Questions and answers about
the UK economy.

Resilience to economic shocks through continued electricity access

As Covid-19 spreads, access to reliable electricity will be critical in allowing households and firms to continue productive activities, keep their phones charged, and stay up-to-date on public health guidelines. Government restrictions that are needed to slow down the infection rate (e.g., stay-at home orders, lockdowns, etc.) will likely cause severe economic impacts. These impacts will be the highest in the world’s poorest communities, leading many to suddenly find themselves unable to pay their monthly bills. In Kenya and Ghana, we expect disruptions in the ability of people to afford ongoing electricity consumption. In anticipation of this urgent problem, we propose providing emergency “lifeline” electricity credits to randomly selected households, in order to identify the impacts of policies aimed at subsidizing utility bills in response to an economic crisis. Structural changes in the location and type of electricity consumption, combined with reduced maintenance due to the lockdown, further threaten to stress the infrastructure and increase power outages. We propose to leverage our ongoing fieldwork in both Kenya and Ghana to investigate these issues in both rural and urban areas of Africa.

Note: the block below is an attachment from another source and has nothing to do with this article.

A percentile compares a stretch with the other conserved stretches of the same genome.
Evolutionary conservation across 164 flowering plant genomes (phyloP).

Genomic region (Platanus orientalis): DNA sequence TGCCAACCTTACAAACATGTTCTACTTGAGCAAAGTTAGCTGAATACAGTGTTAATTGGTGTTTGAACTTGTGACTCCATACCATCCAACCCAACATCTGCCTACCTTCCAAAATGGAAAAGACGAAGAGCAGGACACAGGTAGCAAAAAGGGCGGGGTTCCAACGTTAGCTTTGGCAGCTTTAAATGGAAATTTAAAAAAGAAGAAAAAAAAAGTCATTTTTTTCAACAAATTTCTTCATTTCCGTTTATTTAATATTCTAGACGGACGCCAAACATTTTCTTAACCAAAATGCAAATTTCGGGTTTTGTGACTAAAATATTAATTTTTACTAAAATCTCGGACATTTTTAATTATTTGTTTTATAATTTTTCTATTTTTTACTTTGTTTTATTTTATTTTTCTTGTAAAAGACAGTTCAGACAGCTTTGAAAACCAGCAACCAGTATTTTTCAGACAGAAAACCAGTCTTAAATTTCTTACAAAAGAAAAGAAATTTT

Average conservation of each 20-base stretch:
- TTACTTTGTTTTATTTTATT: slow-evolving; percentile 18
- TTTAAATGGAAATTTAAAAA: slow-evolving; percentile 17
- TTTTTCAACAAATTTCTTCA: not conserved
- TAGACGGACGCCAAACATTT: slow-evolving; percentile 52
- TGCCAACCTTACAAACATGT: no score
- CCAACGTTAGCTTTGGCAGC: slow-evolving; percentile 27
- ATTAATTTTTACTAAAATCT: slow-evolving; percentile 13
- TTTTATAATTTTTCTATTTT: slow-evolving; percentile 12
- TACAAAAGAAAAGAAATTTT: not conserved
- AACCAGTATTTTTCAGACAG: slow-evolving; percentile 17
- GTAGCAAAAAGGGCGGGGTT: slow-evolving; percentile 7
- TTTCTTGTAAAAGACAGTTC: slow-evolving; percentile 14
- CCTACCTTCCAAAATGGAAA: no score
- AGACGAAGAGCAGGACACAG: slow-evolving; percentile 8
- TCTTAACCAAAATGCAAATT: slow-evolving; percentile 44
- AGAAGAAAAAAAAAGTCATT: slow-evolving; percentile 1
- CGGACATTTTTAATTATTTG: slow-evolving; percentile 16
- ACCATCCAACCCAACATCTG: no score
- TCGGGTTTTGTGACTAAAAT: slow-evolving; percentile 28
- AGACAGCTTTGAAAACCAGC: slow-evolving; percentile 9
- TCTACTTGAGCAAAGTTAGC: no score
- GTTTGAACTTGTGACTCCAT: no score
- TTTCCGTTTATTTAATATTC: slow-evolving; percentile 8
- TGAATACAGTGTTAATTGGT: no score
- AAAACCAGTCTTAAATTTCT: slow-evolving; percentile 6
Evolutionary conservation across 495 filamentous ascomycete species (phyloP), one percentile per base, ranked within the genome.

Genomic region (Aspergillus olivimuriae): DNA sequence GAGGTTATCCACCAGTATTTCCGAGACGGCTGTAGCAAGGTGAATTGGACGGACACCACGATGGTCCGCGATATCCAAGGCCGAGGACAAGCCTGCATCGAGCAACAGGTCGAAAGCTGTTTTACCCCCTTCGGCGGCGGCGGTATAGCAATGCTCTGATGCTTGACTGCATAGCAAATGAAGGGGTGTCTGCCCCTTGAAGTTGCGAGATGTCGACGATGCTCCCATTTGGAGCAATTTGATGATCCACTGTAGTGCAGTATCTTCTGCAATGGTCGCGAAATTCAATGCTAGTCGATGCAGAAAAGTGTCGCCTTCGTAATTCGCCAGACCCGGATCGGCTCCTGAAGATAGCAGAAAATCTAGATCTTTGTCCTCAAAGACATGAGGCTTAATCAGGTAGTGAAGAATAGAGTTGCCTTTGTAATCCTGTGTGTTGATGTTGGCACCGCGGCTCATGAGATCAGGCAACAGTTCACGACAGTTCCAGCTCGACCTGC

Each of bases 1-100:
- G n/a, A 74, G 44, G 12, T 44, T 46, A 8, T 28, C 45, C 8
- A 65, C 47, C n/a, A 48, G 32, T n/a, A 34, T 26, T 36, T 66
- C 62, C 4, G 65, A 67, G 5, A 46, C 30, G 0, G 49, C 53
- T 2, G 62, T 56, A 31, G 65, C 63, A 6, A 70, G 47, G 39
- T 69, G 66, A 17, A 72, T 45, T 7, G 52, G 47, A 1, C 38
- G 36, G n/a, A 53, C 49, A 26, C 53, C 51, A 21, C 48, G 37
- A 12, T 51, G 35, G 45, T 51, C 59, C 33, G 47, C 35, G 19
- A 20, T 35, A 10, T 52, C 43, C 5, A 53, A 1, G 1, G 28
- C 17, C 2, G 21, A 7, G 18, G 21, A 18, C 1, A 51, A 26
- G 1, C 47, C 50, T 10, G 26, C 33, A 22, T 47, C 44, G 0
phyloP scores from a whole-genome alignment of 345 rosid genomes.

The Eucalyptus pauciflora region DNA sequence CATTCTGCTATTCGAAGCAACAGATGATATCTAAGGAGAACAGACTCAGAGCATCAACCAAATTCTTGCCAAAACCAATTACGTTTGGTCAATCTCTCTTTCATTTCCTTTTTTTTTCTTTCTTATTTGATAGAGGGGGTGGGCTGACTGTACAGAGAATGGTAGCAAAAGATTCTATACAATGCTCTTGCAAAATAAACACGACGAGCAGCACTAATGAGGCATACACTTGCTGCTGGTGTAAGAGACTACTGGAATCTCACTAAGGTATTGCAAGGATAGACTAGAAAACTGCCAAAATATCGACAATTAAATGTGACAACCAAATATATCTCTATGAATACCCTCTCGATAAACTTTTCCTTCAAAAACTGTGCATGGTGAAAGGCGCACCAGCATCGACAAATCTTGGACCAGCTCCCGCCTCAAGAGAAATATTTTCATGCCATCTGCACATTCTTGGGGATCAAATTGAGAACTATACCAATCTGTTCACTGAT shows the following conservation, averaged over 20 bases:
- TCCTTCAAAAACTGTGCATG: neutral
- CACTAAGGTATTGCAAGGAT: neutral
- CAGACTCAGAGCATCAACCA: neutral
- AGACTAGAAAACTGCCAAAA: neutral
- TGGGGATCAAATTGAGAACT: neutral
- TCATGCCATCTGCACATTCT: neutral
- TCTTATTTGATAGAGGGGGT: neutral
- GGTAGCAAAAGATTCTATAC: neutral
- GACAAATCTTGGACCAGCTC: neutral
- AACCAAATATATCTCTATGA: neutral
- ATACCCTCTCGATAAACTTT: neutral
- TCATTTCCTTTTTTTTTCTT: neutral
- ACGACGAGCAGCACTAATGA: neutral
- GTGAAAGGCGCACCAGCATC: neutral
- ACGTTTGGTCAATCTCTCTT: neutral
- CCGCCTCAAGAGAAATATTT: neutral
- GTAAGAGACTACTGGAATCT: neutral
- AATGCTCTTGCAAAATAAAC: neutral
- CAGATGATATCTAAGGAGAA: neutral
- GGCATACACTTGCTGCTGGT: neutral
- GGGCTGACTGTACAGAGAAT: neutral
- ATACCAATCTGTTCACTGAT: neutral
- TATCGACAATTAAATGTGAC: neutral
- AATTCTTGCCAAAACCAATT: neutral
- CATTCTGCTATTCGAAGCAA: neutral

Lead investigator:

Catherine Wolfram

Affiliation:

University of California, Berkeley

Primary topic:

Inequality & poverty

Secondary topic:

Recession & recovery

Region of data collection:

Africa

Country of data collection

Ghana

Status of data collection

Planned

Type of data being collected:

Experimental

Unit of real-time data collection

Firms